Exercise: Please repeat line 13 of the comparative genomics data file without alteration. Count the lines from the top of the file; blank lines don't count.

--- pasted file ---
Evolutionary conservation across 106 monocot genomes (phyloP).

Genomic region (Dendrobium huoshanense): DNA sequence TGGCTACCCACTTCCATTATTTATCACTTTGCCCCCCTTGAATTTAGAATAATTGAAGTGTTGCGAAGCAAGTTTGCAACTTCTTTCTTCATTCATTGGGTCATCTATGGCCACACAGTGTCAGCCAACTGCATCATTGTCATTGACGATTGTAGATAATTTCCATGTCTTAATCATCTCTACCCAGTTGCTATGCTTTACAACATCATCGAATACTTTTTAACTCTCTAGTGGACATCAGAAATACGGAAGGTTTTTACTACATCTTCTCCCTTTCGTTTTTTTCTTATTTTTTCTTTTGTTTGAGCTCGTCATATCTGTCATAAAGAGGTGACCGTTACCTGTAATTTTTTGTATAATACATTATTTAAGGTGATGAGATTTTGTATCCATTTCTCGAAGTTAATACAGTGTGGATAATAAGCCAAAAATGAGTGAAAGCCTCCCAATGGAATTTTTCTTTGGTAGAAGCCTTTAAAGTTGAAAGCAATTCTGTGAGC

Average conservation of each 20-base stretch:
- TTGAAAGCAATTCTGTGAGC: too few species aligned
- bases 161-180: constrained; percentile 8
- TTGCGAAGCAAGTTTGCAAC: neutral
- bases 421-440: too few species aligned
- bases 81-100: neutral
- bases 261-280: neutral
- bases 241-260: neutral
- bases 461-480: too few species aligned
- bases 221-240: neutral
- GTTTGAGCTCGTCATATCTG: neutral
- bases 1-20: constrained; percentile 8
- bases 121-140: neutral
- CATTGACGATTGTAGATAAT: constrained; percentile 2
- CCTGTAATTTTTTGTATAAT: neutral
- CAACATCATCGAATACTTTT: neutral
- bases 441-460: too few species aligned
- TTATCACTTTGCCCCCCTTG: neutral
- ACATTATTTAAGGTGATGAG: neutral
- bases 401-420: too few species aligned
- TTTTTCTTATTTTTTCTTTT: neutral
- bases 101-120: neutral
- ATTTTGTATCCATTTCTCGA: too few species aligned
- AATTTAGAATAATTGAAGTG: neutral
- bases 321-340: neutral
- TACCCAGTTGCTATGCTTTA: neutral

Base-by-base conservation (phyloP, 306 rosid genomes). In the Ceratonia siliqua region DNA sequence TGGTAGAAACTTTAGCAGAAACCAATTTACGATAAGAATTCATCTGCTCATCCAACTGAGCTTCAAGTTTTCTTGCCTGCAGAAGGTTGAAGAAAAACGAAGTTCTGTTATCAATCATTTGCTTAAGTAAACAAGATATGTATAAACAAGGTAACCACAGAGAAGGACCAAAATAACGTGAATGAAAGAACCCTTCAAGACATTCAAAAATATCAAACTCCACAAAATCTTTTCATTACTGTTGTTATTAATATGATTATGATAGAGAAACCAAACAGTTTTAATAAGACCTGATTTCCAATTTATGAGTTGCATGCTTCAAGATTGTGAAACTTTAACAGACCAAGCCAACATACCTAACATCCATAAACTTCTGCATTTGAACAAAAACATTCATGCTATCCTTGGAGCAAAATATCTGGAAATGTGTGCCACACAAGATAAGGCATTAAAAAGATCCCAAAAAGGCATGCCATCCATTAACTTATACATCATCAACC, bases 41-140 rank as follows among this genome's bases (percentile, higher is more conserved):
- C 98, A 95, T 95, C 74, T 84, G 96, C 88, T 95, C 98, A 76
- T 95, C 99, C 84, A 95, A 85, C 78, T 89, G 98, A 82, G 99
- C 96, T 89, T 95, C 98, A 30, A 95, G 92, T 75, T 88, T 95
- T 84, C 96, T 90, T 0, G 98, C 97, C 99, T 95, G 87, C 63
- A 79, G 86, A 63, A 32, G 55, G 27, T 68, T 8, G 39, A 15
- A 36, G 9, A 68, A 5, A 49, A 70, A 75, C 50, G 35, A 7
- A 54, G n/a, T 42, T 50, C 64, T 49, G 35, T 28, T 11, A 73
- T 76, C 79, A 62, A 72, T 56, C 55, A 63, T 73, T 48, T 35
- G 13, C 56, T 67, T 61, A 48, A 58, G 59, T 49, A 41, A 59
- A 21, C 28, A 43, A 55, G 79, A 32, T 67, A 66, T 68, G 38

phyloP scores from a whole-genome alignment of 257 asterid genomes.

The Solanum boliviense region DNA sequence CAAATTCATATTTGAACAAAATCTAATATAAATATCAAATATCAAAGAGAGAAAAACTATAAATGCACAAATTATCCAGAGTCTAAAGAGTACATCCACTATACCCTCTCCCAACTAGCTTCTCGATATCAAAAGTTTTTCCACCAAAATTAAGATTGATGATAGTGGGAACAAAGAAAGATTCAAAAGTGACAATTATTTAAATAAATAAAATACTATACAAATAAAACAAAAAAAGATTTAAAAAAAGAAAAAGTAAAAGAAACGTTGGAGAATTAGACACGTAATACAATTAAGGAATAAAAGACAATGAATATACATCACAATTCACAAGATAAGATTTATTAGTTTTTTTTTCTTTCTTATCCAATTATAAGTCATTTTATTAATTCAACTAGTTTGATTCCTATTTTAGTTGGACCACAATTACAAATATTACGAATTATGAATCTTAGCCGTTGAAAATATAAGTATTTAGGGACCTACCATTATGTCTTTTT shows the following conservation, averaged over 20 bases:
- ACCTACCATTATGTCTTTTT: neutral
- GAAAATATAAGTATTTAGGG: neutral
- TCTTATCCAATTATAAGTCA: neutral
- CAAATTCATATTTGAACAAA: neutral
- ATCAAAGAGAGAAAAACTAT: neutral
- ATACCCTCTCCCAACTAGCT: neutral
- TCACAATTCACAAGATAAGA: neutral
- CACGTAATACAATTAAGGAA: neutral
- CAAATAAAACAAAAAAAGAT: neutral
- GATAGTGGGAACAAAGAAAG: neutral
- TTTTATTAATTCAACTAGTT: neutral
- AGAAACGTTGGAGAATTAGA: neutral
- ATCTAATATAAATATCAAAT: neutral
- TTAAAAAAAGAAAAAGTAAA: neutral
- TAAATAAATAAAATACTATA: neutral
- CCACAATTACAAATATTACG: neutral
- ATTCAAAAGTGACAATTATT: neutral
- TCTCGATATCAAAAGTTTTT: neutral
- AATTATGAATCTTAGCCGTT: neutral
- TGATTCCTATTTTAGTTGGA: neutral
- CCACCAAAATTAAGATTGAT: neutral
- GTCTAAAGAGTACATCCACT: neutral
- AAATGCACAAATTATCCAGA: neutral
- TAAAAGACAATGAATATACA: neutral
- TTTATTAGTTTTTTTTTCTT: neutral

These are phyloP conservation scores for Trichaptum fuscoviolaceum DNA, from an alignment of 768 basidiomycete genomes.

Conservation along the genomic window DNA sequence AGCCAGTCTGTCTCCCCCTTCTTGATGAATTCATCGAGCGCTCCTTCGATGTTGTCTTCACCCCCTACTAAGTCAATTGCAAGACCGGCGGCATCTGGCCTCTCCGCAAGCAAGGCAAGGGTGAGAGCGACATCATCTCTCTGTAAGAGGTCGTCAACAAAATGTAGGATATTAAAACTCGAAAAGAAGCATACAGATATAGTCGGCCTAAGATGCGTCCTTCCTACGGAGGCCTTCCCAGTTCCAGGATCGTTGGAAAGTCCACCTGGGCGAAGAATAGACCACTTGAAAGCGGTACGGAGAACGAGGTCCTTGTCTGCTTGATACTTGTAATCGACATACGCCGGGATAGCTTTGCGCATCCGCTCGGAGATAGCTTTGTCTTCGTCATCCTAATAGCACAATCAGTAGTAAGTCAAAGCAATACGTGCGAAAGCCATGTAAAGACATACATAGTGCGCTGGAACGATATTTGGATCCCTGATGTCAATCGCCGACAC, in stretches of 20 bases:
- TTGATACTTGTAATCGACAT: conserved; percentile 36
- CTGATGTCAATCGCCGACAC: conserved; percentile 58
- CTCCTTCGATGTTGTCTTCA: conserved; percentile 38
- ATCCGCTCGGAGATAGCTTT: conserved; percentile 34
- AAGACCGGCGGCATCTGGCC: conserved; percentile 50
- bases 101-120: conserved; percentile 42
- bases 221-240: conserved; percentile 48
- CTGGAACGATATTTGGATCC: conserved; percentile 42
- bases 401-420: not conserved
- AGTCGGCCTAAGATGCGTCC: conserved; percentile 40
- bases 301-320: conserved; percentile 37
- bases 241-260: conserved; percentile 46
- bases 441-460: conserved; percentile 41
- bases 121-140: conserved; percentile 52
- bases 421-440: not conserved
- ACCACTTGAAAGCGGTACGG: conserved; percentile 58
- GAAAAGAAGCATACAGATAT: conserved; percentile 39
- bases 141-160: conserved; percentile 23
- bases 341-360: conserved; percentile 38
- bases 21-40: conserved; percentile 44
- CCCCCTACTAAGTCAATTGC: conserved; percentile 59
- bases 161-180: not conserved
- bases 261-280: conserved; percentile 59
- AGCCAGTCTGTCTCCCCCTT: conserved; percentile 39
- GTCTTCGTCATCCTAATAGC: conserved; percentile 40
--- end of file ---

- GTTTGAGCTCGTCATATCTG: neutral